Animation of 17th-Century Skull Surgery Tool

Elevatorium biploidum at Boerhaave MuseumA Dutch reader of the neuroscience blog Retrospectacle recently wrote in to say that he had created an animation of the use of a 17th-century surgical instrument called the Elevatorium biploidum. The instrument was used to raise an indented portion of the skull, as from the wound produced by the low-velocity guns of the day. (The instrument was not actually used for trepanation, as the Retrospectacle article says.) The was invented by the Hague surgeon Cornelis Solingen (1641-1687), and written up in his book, Manuale Operatien der Chirurgien (1684?).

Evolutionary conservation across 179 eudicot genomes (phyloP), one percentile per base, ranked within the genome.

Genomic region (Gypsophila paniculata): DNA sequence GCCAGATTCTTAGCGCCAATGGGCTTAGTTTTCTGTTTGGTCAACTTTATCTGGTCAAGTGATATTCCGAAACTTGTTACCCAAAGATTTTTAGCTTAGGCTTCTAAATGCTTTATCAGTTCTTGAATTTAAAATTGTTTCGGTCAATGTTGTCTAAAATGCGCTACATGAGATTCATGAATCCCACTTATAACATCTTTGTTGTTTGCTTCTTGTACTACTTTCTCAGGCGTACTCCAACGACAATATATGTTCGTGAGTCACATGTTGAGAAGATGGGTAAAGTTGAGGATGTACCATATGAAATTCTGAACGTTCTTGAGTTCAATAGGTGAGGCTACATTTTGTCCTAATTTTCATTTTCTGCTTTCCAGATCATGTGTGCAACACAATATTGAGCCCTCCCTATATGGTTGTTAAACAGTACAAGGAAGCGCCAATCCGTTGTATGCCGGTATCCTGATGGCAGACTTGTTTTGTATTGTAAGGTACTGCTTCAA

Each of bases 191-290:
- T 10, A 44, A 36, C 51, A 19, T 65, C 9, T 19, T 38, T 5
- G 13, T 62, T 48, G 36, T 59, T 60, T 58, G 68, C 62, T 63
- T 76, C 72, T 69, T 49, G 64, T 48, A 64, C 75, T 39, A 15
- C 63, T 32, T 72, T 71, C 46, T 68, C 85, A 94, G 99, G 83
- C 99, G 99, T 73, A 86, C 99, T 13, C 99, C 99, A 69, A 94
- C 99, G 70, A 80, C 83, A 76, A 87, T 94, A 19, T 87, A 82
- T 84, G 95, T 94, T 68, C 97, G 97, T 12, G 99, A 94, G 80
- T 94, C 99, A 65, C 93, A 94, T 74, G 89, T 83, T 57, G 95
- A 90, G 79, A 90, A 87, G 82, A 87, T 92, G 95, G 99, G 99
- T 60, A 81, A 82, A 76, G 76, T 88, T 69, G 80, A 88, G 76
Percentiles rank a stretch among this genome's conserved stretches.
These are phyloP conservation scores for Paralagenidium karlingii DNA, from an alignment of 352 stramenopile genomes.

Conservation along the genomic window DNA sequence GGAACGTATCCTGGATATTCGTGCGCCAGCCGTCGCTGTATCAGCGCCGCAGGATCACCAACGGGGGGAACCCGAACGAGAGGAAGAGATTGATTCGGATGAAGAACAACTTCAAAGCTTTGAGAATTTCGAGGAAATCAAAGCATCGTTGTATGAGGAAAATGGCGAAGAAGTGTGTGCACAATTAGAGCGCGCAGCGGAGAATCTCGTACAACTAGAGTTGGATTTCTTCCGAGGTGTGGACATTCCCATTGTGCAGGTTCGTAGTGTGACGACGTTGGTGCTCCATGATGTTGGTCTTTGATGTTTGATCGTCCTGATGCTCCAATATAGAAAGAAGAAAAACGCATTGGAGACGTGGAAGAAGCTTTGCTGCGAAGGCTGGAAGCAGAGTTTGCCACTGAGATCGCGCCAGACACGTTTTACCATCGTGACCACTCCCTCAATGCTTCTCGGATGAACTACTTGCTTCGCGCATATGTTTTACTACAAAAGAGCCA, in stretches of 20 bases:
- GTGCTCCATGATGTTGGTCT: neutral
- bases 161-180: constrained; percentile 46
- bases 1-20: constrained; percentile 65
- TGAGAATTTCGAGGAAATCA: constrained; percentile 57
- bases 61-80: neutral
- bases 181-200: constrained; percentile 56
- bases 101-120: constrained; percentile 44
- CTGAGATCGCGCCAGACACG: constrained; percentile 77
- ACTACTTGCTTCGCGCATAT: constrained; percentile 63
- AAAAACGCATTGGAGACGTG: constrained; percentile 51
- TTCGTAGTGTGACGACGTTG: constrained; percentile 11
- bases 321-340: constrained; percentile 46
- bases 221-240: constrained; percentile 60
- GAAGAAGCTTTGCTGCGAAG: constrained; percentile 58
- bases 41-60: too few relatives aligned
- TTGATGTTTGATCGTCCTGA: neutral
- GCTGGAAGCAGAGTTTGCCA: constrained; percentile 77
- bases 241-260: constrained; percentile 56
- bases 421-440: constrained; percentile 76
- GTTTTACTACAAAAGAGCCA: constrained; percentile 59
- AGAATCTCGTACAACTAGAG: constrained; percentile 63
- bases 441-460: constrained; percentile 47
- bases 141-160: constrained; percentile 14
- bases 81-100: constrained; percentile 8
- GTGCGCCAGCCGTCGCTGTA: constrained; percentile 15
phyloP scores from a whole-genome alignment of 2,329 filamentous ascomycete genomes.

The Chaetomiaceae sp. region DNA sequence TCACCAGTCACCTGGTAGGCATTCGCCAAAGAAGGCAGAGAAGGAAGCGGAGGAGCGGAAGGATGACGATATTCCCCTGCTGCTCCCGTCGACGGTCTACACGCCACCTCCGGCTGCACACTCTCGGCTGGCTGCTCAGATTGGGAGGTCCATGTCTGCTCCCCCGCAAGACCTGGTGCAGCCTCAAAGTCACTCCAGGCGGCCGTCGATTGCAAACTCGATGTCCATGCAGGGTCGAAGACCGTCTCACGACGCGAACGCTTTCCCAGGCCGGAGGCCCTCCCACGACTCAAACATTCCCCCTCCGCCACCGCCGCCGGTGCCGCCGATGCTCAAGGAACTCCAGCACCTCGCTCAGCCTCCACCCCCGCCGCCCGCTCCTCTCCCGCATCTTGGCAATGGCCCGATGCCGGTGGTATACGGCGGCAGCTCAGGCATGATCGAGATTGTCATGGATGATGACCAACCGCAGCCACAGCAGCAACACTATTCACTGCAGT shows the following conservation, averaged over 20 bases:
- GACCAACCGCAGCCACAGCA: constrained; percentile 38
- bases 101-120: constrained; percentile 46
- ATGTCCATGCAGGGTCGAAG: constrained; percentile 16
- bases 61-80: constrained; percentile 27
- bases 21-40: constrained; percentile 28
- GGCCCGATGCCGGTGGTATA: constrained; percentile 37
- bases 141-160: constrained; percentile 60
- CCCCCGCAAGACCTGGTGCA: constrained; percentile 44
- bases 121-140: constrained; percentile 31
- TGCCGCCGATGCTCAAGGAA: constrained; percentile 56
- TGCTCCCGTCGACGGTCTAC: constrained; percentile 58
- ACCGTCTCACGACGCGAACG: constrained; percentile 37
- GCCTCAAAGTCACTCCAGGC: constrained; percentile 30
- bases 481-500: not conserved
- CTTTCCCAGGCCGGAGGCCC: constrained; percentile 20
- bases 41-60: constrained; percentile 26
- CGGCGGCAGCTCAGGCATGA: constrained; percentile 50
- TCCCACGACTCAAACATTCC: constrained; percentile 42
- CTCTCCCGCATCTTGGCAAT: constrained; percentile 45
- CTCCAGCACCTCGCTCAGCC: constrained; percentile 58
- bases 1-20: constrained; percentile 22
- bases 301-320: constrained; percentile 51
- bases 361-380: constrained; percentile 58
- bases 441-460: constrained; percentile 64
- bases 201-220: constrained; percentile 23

Tip o’ the hat to Mind Hacks for drawing this item to my attention. Mind Hacks also has an item on other neurosurgical instruments online, some of which are for sale. This led me to wonder what thing of this kind might be available on eBay, so I searched, “neurosurgery” with this rather small, but interesting result. It turns out, however, there are thousands of general surgical instruments, both historical and current, available on eBay. Check this “store” out.

About Christopher Green

Professor of Psychology at York University (Toronto). Former editor of the Journal of the History of the Behavioral Sciences. Creator of the "Classics in the History of Psychology" website and of the "This Week in the History of Psychology" podcast series.